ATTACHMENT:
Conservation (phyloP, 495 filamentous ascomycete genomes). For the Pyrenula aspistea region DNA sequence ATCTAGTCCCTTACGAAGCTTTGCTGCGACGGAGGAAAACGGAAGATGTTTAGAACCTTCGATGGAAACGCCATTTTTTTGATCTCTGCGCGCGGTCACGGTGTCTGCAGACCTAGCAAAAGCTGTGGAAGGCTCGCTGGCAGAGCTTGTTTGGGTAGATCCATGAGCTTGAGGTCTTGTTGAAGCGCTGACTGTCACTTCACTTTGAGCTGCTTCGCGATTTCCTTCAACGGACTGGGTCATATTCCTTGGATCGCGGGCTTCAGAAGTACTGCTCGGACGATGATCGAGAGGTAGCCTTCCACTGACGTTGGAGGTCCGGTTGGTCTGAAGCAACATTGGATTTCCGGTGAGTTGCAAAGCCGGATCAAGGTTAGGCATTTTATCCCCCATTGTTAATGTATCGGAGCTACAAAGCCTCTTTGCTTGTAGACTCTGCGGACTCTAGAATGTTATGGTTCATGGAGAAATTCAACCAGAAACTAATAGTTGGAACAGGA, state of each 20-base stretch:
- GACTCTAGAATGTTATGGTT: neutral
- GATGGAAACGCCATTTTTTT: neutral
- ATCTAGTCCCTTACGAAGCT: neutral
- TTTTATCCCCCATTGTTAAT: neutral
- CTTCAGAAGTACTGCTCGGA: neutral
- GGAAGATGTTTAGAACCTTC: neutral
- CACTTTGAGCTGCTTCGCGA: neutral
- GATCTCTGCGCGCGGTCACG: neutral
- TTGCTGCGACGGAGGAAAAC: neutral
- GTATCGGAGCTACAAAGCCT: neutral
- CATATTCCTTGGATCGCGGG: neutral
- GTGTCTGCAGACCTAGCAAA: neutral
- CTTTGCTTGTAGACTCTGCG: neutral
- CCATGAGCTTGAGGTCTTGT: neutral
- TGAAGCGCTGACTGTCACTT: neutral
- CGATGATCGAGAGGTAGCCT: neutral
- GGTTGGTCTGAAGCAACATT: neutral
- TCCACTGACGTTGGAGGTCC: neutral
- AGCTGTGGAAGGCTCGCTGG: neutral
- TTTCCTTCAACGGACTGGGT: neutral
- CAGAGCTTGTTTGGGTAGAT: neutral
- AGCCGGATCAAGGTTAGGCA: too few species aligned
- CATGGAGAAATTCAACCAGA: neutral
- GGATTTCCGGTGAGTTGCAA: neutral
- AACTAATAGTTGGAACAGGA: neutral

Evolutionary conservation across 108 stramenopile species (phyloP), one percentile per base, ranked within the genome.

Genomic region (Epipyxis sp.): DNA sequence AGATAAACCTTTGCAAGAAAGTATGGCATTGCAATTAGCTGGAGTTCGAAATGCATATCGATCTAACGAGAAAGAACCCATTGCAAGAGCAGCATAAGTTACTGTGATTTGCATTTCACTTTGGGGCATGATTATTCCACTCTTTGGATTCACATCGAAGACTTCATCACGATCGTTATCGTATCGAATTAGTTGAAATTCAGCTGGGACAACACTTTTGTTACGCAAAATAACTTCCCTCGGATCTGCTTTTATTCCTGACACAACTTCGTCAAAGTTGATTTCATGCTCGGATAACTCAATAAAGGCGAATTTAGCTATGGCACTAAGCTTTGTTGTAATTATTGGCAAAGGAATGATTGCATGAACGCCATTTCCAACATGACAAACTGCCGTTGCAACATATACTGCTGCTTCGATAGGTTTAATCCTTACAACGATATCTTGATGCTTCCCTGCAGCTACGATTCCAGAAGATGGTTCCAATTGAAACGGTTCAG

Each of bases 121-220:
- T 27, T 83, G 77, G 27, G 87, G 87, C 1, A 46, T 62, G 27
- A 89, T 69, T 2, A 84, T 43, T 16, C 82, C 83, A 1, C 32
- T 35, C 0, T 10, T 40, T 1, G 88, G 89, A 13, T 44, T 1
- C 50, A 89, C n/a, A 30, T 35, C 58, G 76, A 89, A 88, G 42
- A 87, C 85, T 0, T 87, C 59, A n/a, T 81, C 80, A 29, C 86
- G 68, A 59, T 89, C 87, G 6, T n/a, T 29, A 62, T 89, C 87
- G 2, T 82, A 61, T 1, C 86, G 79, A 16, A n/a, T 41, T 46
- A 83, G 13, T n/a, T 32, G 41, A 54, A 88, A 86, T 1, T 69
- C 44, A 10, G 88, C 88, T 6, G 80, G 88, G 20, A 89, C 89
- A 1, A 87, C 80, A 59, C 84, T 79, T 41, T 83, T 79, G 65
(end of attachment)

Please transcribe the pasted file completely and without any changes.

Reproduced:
Conservation (phyloP, 495 filamentous ascomycete genomes). For the Pyrenula aspistea region DNA sequence ATCTAGTCCCTTACGAAGCTTTGCTGCGACGGAGGAAAACGGAAGATGTTTAGAACCTTCGATGGAAACGCCATTTTTTTGATCTCTGCGCGCGGTCACGGTGTCTGCAGACCTAGCAAAAGCTGTGGAAGGCTCGCTGGCAGAGCTTGTTTGGGTAGATCCATGAGCTTGAGGTCTTGTTGAAGCGCTGACTGTCACTTCACTTTGAGCTGCTTCGCGATTTCCTTCAACGGACTGGGTCATATTCCTTGGATCGCGGGCTTCAGAAGTACTGCTCGGACGATGATCGAGAGGTAGCCTTCCACTGACGTTGGAGGTCCGGTTGGTCTGAAGCAACATTGGATTTCCGGTGAGTTGCAAAGCCGGATCAAGGTTAGGCATTTTATCCCCCATTGTTAATGTATCGGAGCTACAAAGCCTCTTTGCTTGTAGACTCTGCGGACTCTAGAATGTTATGGTTCATGGAGAAATTCAACCAGAAACTAATAGTTGGAACAGGA, state of each 20-base stretch:
- GACTCTAGAATGTTATGGTT: neutral
- GATGGAAACGCCATTTTTTT: neutral
- ATCTAGTCCCTTACGAAGCT: neutral
- TTTTATCCCCCATTGTTAAT: neutral
- CTTCAGAAGTACTGCTCGGA: neutral
- GGAAGATGTTTAGAACCTTC: neutral
- CACTTTGAGCTGCTTCGCGA: neutral
- GATCTCTGCGCGCGGTCACG: neutral
- TTGCTGCGACGGAGGAAAAC: neutral
- GTATCGGAGCTACAAAGCCT: neutral
- CATATTCCTTGGATCGCGGG: neutral
- GTGTCTGCAGACCTAGCAAA: neutral
- CTTTGCTTGTAGACTCTGCG: neutral
- CCATGAGCTTGAGGTCTTGT: neutral
- TGAAGCGCTGACTGTCACTT: neutral
- CGATGATCGAGAGGTAGCCT: neutral
- GGTTGGTCTGAAGCAACATT: neutral
- TCCACTGACGTTGGAGGTCC: neutral
- AGCTGTGGAAGGCTCGCTGG: neutral
- TTTCCTTCAACGGACTGGGT: neutral
- CAGAGCTTGTTTGGGTAGAT: neutral
- AGCCGGATCAAGGTTAGGCA: too few species aligned
- CATGGAGAAATTCAACCAGA: neutral
- GGATTTCCGGTGAGTTGCAA: neutral
- AACTAATAGTTGGAACAGGA: neutral

Evolutionary conservation across 108 stramenopile species (phyloP), one percentile per base, ranked within the genome.

Genomic region (Epipyxis sp.): DNA sequence AGATAAACCTTTGCAAGAAAGTATGGCATTGCAATTAGCTGGAGTTCGAAATGCATATCGATCTAACGAGAAAGAACCCATTGCAAGAGCAGCATAAGTTACTGTGATTTGCATTTCACTTTGGGGCATGATTATTCCACTCTTTGGATTCACATCGAAGACTTCATCACGATCGTTATCGTATCGAATTAGTTGAAATTCAGCTGGGACAACACTTTTGTTACGCAAAATAACTTCCCTCGGATCTGCTTTTATTCCTGACACAACTTCGTCAAAGTTGATTTCATGCTCGGATAACTCAATAAAGGCGAATTTAGCTATGGCACTAAGCTTTGTTGTAATTATTGGCAAAGGAATGATTGCATGAACGCCATTTCCAACATGACAAACTGCCGTTGCAACATATACTGCTGCTTCGATAGGTTTAATCCTTACAACGATATCTTGATGCTTCCCTGCAGCTACGATTCCAGAAGATGGTTCCAATTGAAACGGTTCAG

Each of bases 121-220:
- T 27, T 83, G 77, G 27, G 87, G 87, C 1, A 46, T 62, G 27
- A 89, T 69, T 2, A 84, T 43, T 16, C 82, C 83, A 1, C 32
- T 35, C 0, T 10, T 40, T 1, G 88, G 89, A 13, T 44, T 1
- C 50, A 89, C n/a, A 30, T 35, C 58, G 76, A 89, A 88, G 42
- A 87, C 85, T 0, T 87, C 59, A n/a, T 81, C 80, A 29, C 86
- G 68, A 59, T 89, C 87, G 6, T n/a, T 29, A 62, T 89, C 87
- G 2, T 82, A 61, T 1, C 86, G 79, A 16, A n/a, T 41, T 46
- A 83, G 13, T n/a, T 32, G 41, A 54, A 88, A 86, T 1, T 69
- C 44, A 10, G 88, C 88, T 6, G 80, G 88, G 20, A 89, C 89
- A 1, A 87, C 80, A 59, C 84, T 79, T 41, T 83, T 79, G 65